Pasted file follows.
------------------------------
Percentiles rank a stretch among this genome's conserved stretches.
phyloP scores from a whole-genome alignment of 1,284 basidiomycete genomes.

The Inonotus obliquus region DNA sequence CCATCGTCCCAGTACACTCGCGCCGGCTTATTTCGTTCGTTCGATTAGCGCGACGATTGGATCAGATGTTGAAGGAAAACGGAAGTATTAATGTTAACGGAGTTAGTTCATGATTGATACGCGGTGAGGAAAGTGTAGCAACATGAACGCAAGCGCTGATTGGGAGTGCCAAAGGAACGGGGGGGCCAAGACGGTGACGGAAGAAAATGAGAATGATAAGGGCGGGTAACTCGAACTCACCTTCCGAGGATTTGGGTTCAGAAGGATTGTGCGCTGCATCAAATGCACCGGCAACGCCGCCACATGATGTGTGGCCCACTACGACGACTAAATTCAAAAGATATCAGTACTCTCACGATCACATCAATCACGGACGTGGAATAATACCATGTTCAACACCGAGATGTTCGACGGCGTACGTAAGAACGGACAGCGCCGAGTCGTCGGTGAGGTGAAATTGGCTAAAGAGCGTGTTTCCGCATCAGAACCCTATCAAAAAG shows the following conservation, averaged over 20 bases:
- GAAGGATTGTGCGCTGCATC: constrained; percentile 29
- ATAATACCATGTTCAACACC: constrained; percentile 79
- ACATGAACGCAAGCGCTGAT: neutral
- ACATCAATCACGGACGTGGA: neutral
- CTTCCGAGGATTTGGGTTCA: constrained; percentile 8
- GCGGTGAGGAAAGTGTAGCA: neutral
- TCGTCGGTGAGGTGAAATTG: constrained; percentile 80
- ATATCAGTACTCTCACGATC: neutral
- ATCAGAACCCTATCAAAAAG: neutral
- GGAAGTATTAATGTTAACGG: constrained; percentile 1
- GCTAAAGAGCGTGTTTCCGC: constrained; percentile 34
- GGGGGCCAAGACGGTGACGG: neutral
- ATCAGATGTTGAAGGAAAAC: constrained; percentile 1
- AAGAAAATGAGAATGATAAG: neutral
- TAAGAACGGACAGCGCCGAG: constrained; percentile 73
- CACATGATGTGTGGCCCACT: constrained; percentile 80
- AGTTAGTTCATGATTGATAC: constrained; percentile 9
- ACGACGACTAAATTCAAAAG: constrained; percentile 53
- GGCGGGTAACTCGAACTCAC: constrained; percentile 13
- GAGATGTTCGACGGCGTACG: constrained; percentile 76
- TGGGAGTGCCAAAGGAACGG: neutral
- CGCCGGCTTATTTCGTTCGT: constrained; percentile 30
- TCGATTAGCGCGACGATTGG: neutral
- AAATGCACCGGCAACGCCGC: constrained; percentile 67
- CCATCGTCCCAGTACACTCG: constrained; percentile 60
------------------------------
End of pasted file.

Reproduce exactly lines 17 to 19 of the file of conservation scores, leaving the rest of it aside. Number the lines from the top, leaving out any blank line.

- AAGAAAATGAGAATGATAAG: neutral
- TAAGAACGGACAGCGCCGAG: constrained; percentile 73
- CACATGATGTGTGGCCCACT: constrained; percentile 80